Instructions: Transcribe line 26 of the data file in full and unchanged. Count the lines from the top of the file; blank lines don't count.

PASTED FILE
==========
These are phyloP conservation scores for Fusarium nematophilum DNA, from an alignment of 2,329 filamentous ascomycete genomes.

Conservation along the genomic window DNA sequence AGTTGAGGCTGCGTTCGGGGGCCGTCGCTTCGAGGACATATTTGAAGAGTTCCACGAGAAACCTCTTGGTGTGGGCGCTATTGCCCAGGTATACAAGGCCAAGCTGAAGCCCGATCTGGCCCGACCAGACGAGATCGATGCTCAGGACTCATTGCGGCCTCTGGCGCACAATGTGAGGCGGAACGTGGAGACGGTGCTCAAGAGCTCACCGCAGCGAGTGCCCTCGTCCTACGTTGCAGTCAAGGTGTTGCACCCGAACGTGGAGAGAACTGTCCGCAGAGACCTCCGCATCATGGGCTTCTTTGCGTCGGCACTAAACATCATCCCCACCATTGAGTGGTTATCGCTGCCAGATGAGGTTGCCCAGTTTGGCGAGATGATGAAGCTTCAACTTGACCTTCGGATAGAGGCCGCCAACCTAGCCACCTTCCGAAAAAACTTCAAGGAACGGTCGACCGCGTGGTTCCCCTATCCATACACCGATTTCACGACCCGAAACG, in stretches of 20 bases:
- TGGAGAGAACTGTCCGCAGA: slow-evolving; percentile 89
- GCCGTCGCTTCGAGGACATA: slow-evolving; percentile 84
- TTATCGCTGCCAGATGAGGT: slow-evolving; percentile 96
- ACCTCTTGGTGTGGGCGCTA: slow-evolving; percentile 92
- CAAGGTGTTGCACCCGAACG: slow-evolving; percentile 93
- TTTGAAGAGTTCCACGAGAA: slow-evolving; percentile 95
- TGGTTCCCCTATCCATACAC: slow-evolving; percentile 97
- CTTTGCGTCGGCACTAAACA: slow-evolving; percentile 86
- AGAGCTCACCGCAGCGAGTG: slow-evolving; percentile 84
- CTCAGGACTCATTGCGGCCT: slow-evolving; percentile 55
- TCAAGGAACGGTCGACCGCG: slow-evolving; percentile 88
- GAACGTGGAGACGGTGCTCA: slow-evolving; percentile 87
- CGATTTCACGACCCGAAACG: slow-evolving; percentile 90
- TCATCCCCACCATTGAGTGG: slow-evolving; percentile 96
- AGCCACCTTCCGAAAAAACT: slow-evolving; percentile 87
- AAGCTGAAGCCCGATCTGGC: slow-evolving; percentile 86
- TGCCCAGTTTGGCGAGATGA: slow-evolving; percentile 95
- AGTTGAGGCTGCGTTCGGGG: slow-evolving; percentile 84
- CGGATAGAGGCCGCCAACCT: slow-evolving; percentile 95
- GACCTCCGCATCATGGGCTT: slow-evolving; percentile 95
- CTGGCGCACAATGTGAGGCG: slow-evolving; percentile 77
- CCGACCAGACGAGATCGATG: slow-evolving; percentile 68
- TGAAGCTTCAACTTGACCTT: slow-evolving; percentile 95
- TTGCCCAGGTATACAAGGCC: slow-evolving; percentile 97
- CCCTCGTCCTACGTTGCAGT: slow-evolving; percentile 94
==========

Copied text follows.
- TTGCCCAGGTATACAAGGCC: slow-evolving; percentile 97